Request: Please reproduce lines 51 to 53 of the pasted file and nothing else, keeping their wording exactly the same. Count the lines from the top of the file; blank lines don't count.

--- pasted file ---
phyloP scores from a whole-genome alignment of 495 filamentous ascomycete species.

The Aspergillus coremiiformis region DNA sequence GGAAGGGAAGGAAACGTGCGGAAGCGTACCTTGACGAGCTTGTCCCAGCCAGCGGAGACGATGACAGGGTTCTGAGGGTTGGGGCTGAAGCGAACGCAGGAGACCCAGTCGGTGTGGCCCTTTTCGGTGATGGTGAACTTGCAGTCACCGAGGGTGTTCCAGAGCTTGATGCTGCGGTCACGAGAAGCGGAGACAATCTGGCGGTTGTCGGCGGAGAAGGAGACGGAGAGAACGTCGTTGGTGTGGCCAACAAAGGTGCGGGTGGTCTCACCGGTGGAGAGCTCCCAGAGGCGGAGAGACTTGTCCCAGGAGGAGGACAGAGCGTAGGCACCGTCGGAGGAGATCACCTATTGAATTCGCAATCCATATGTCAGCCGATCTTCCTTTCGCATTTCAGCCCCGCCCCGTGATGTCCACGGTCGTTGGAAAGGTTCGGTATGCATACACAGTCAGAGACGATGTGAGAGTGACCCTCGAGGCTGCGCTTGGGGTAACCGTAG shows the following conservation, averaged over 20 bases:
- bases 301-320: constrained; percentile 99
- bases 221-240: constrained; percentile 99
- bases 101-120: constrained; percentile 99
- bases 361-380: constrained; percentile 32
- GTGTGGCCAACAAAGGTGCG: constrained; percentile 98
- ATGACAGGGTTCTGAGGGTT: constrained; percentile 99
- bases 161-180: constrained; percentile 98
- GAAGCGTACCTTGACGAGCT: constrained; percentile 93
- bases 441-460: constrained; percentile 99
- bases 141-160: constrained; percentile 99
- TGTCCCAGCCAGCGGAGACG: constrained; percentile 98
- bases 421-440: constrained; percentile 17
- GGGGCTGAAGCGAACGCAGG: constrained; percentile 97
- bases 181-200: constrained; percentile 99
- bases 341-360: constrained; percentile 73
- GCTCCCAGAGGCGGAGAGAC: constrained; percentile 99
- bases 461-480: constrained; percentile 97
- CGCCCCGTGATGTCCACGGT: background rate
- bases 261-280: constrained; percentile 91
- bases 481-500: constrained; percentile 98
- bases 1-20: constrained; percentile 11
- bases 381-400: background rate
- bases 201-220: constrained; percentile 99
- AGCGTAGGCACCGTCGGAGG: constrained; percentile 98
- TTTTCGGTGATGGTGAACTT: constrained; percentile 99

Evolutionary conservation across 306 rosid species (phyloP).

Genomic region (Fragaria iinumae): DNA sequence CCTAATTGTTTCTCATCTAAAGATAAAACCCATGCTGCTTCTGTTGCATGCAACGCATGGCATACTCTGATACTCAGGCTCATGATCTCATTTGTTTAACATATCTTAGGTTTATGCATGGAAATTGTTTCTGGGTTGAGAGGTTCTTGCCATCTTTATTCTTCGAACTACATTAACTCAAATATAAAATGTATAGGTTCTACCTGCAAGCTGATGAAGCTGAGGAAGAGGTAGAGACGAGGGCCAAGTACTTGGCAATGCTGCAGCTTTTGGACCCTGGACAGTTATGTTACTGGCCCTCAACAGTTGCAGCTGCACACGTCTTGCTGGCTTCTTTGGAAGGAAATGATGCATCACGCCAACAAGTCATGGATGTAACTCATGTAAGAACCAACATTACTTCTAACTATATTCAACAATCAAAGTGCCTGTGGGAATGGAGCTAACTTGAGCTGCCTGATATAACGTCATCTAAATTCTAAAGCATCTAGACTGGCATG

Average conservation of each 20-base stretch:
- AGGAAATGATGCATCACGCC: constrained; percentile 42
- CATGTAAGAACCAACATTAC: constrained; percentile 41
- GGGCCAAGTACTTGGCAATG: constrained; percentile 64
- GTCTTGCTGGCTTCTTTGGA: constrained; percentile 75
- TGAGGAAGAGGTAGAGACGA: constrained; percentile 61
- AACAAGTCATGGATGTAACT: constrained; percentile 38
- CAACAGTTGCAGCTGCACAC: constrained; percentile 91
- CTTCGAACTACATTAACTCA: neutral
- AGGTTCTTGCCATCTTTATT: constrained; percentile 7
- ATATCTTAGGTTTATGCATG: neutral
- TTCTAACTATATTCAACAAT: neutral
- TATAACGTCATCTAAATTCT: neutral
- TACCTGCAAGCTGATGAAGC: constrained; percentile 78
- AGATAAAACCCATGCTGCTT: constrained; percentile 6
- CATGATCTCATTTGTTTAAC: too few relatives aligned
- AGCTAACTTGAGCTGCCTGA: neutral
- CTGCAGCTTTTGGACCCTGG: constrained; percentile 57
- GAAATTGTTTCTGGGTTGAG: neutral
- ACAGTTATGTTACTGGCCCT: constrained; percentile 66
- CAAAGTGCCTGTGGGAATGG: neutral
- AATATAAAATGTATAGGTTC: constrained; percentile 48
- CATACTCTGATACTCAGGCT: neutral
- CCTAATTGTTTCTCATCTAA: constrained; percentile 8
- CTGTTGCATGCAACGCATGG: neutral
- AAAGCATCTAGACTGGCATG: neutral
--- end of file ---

- AATATAAAATGTATAGGTTC: constrained; percentile 48
- CATACTCTGATACTCAGGCT: neutral
- CCTAATTGTTTCTCATCTAA: constrained; percentile 8